The Senior Helpers in Louisville, KY on Breckenridge Lane is a poor excuse for a care-giving establishment. They totally violate caregiver's privacy by taking photos of the caregiver and putting the photo and caregiver's name up on the wall where anyone can see. They FORCE new employees to buy a puke-greenish colored polo shirt, require them to pay for their own TB skin tests and offer totally inadequate "training" using antiquated equipment. They also require 6 to 8 hours of "orientation" (which mostly consists of watching boring videos and hearing about everything except what an employee wants to know- such as overtime, health benefits and raises). Then they only pay 2.5 hours of that.
They violate families' privacy by instructing caregivers to take pictures of clients and post them, even on popular social sites, as long as they have the client's permission. How can most people with dementia justifiably give permission to have their pictures/videos taken?
They require caregivers to submit time-sheets, in addition to clocking in and out on the client's phone, weekly but only pay every 2 weeks. They lie about schedules and try to place caregivers miles and miles from their homes for short 2-4 hour shifts. They use caregiver's last 4 of their social security numbers as part of their ID and it is printed on their name badges! They have only one scheduler and he doles out the "good" assignments to his favorites. They do a drug test, but not a basic background check. By the way, they do hire felons (which I have no problem with in some cases depending on the amount of time passed and the offense such as non-violent), but very likely they do not tell client's families.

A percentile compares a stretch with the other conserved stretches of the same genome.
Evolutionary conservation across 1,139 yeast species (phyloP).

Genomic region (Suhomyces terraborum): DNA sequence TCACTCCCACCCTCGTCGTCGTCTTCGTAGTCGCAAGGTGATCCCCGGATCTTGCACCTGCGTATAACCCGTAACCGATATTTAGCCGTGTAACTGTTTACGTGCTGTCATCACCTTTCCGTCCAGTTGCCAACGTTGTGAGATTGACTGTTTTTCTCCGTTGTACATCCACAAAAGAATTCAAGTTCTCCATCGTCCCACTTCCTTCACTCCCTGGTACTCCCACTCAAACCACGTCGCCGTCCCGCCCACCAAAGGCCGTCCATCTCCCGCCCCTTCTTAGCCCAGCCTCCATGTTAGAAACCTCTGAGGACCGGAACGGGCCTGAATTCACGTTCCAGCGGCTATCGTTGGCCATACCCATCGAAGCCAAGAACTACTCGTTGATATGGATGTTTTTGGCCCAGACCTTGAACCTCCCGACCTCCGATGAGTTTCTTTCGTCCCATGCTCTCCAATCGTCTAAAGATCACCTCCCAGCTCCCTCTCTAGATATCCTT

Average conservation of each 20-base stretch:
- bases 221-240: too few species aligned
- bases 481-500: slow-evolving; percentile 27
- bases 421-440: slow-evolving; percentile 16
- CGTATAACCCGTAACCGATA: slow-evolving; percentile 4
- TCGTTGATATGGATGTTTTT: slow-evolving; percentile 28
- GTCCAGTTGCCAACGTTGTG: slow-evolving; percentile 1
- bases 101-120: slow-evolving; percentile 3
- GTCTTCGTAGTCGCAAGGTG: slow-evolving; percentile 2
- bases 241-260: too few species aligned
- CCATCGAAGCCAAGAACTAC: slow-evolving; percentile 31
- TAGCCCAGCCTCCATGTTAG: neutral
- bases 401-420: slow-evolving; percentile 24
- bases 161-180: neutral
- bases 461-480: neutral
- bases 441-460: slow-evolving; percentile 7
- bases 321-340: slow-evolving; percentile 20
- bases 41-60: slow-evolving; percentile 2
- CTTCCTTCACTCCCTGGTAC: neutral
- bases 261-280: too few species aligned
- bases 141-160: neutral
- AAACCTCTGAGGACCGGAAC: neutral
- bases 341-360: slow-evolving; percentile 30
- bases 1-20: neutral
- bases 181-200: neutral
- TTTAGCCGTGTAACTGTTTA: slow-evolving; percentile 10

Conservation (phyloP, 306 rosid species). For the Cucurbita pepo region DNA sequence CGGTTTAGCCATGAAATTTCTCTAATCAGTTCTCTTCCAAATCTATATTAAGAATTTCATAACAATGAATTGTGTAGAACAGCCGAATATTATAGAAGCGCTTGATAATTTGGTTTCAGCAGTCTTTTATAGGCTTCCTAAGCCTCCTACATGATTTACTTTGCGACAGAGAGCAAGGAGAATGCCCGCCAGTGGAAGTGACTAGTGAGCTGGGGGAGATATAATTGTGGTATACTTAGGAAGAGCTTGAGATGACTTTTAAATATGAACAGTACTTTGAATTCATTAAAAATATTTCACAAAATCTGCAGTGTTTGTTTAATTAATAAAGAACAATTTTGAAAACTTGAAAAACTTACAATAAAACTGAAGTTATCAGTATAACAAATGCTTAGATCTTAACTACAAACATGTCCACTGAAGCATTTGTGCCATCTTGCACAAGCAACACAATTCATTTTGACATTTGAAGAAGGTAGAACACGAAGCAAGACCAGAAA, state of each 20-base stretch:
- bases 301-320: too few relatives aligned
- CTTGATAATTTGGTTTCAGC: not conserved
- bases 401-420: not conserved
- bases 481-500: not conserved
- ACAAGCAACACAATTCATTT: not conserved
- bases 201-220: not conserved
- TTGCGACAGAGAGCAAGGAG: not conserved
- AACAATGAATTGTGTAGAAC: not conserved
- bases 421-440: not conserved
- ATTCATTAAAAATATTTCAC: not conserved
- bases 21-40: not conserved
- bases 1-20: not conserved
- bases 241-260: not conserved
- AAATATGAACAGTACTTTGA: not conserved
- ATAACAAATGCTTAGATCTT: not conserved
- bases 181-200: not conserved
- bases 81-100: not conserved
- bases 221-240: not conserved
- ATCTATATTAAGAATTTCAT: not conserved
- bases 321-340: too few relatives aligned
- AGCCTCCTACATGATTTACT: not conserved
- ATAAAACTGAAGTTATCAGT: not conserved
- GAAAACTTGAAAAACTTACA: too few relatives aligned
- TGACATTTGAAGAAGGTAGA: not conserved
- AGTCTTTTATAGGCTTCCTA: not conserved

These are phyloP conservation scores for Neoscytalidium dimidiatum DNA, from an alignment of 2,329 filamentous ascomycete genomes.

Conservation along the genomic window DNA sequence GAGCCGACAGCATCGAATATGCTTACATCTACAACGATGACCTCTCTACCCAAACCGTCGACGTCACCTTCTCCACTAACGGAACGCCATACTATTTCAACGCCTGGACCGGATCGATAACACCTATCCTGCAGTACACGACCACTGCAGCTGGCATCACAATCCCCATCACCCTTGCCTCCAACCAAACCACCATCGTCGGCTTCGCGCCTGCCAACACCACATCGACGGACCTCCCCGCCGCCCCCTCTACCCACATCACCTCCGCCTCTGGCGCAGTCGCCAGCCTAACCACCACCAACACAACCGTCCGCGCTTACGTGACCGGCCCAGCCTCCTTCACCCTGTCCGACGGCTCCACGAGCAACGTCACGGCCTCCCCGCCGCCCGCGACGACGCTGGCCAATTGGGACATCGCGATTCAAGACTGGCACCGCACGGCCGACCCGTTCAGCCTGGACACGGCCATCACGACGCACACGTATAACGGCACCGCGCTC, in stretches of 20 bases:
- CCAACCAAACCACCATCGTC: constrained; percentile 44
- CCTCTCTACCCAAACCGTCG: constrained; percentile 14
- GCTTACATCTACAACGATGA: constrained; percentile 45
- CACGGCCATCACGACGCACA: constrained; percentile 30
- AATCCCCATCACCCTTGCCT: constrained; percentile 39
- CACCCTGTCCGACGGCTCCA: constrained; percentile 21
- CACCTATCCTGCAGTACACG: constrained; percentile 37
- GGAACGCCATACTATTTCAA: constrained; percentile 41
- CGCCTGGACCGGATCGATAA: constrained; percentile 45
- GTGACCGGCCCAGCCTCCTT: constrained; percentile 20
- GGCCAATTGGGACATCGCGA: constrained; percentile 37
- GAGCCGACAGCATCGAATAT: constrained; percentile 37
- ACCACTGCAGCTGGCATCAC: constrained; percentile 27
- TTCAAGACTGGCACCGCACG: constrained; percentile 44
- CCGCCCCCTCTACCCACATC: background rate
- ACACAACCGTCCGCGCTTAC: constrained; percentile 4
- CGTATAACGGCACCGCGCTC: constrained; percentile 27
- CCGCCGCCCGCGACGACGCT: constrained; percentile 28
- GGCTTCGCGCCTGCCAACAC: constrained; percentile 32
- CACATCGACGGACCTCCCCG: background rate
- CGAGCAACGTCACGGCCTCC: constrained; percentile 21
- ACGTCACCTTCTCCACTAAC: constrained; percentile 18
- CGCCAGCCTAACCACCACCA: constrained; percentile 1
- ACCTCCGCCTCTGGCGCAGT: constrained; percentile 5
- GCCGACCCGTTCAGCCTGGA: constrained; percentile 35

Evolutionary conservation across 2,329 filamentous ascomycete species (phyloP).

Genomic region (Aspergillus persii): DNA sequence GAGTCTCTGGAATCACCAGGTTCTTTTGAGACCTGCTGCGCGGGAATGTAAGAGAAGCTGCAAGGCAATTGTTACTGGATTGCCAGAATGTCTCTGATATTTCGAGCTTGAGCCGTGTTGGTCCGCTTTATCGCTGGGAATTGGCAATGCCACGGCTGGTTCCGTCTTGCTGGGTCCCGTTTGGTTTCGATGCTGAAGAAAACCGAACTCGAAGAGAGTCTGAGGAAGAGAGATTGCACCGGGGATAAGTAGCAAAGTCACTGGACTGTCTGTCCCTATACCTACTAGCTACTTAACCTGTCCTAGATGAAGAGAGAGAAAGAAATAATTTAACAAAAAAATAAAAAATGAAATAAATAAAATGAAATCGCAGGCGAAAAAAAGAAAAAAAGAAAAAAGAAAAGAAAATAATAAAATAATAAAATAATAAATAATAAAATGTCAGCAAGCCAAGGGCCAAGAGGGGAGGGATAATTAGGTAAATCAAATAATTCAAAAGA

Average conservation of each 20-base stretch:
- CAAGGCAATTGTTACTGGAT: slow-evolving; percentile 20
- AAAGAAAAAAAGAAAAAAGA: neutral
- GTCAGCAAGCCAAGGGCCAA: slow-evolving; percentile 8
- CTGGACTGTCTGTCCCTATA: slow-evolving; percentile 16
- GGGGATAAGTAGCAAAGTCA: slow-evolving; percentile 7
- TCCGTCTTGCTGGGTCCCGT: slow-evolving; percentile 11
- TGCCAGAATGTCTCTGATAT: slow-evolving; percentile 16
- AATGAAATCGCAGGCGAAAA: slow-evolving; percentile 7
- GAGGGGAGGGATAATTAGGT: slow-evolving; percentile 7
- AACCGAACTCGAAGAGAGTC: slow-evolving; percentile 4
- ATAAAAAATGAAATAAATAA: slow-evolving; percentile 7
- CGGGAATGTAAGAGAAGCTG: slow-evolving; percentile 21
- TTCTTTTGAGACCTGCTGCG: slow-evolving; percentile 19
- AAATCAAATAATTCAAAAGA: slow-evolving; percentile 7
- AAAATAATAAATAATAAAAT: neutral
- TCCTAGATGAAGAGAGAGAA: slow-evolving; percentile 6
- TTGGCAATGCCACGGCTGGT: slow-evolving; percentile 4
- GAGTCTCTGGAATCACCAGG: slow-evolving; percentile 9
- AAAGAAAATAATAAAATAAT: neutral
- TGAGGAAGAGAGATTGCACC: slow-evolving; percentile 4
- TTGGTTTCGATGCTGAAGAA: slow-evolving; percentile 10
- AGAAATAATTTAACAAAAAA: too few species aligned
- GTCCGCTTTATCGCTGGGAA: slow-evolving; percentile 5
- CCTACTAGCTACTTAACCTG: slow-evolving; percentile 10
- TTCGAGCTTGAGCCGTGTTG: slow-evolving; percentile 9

Overall, they are just like most US companies. They are all about making their money regardless to the affect on the caregiver or client. They are exploiting a need of the communities (care for the elderly) to get their desires met (making as much money as possible).
Anyone seeking care for their loved-ones would be much better off advertising in a religious environment such as at a church or in a religious newspaper than paying 2 and 3 times more to companies than what the caregiver will ever receive.